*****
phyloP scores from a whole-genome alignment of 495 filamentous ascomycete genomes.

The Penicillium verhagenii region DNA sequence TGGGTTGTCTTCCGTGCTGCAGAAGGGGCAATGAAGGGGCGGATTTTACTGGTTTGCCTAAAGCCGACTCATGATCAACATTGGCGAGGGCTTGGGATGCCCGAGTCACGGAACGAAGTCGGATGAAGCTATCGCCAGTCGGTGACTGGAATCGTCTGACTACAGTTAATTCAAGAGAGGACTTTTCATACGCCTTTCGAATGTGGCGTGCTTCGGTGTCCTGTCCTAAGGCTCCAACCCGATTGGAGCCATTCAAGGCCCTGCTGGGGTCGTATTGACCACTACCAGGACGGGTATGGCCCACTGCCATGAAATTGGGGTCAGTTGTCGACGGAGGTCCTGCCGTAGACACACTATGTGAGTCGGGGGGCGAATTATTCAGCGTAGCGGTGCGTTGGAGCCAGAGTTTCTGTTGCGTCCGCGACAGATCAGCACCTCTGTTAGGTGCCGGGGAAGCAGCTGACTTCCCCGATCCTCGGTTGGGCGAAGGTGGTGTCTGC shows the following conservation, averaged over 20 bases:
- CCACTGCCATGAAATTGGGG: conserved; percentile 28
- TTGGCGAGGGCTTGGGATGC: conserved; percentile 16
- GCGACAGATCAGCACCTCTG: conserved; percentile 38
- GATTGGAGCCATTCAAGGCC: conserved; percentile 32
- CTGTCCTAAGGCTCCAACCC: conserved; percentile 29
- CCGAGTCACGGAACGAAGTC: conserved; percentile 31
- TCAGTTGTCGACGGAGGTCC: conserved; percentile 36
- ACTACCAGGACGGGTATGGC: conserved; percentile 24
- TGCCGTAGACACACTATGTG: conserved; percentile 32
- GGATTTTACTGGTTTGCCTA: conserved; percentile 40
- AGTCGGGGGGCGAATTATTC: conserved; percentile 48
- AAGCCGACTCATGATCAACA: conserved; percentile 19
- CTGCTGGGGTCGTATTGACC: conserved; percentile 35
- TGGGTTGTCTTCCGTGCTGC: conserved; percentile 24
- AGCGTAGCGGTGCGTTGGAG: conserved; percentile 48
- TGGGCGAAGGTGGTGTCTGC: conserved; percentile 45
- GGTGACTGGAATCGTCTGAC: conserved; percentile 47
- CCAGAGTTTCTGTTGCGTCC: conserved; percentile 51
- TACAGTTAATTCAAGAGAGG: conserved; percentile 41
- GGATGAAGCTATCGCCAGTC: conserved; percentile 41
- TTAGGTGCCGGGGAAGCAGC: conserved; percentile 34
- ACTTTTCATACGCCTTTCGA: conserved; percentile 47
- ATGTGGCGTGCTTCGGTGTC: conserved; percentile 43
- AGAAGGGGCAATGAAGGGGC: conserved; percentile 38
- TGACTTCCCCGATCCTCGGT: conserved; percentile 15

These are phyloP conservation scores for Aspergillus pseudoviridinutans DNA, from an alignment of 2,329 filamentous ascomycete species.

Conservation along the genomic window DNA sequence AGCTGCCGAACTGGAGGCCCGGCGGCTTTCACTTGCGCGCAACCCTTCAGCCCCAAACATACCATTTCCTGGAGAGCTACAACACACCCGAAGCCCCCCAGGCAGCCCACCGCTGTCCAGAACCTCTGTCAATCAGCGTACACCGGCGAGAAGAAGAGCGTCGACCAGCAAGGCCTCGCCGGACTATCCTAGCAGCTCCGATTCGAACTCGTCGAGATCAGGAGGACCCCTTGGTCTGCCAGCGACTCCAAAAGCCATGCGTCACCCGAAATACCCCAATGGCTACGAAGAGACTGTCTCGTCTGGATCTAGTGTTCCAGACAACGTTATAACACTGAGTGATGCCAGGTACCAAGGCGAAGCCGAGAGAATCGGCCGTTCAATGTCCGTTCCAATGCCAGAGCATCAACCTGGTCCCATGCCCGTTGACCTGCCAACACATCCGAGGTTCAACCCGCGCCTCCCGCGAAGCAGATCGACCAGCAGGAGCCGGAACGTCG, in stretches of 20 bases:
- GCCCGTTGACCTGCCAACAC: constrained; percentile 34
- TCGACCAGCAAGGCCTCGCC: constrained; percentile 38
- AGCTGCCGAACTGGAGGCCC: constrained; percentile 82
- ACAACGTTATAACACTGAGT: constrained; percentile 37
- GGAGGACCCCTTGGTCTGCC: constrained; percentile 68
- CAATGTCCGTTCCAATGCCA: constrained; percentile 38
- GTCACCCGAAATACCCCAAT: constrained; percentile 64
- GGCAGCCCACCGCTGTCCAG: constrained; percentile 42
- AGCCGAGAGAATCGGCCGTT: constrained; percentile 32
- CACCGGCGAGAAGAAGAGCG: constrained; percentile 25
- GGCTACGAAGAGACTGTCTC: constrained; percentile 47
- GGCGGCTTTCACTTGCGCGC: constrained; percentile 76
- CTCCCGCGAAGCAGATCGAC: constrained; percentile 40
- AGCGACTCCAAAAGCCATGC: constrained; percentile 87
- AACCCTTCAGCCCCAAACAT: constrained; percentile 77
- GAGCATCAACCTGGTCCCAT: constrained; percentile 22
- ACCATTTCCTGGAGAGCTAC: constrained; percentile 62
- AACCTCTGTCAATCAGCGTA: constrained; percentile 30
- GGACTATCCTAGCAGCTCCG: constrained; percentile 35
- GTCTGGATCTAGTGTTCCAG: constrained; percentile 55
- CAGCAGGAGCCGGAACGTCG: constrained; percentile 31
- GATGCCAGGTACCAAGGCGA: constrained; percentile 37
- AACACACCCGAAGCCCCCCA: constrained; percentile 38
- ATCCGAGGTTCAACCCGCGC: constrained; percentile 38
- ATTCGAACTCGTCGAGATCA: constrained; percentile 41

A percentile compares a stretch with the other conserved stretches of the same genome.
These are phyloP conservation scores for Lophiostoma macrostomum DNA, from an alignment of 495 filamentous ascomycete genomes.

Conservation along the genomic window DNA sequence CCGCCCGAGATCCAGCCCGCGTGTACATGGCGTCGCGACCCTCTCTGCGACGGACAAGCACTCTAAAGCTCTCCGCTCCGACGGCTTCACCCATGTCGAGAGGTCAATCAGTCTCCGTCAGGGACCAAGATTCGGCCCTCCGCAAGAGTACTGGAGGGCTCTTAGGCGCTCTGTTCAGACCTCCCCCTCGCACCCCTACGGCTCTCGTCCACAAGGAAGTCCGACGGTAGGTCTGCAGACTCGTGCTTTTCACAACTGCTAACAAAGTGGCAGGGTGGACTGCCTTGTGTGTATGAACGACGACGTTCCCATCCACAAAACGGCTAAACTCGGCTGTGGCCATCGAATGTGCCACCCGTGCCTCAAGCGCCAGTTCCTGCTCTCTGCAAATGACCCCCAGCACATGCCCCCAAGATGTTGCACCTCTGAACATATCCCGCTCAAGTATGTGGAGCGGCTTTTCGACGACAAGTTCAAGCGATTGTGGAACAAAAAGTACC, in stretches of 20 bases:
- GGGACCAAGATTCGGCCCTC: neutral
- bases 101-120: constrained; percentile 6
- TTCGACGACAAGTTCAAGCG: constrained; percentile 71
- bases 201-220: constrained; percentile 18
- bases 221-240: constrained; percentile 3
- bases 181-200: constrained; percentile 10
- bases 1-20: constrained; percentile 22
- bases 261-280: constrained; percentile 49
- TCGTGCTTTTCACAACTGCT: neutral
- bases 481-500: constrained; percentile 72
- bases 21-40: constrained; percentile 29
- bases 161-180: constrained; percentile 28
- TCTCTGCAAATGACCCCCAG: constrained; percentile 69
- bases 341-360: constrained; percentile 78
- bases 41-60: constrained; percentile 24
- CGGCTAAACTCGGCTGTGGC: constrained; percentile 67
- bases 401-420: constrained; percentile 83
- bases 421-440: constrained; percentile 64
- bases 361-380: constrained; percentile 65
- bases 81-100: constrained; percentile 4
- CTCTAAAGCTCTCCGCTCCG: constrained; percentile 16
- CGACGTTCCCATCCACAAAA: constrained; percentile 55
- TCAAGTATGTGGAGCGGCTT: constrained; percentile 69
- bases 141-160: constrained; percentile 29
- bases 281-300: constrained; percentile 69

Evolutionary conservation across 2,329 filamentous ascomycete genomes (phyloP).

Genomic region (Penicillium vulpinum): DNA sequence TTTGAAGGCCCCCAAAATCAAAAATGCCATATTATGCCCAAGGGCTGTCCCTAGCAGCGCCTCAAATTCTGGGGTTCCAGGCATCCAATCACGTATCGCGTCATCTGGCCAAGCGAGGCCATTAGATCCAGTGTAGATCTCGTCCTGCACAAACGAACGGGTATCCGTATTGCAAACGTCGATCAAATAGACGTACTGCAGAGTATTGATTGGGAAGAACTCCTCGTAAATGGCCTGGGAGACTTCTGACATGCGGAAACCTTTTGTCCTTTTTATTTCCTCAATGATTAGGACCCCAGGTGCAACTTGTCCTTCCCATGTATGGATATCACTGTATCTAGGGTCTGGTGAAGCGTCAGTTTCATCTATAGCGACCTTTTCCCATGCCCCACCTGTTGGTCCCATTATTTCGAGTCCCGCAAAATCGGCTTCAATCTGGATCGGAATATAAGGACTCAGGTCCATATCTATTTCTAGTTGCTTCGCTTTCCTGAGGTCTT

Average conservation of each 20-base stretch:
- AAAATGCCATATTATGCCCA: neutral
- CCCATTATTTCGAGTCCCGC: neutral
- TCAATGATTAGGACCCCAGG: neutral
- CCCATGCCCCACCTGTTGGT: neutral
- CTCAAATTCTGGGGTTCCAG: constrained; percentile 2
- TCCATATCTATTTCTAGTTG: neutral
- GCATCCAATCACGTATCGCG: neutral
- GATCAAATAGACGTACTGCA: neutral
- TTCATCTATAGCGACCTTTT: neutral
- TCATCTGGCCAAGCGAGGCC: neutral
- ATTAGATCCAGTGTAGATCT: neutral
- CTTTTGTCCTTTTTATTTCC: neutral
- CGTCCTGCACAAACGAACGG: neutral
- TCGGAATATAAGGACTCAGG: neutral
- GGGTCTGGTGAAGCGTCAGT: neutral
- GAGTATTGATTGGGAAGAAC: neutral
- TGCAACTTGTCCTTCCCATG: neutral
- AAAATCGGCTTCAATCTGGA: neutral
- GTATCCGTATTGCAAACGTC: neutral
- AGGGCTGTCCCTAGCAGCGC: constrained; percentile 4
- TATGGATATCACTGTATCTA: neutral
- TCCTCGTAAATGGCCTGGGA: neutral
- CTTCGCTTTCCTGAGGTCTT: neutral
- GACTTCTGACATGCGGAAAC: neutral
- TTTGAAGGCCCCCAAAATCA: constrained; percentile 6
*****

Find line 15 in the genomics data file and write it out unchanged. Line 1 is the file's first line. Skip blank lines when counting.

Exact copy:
- CTGCTGGGGTCGTATTGACC: conserved; percentile 35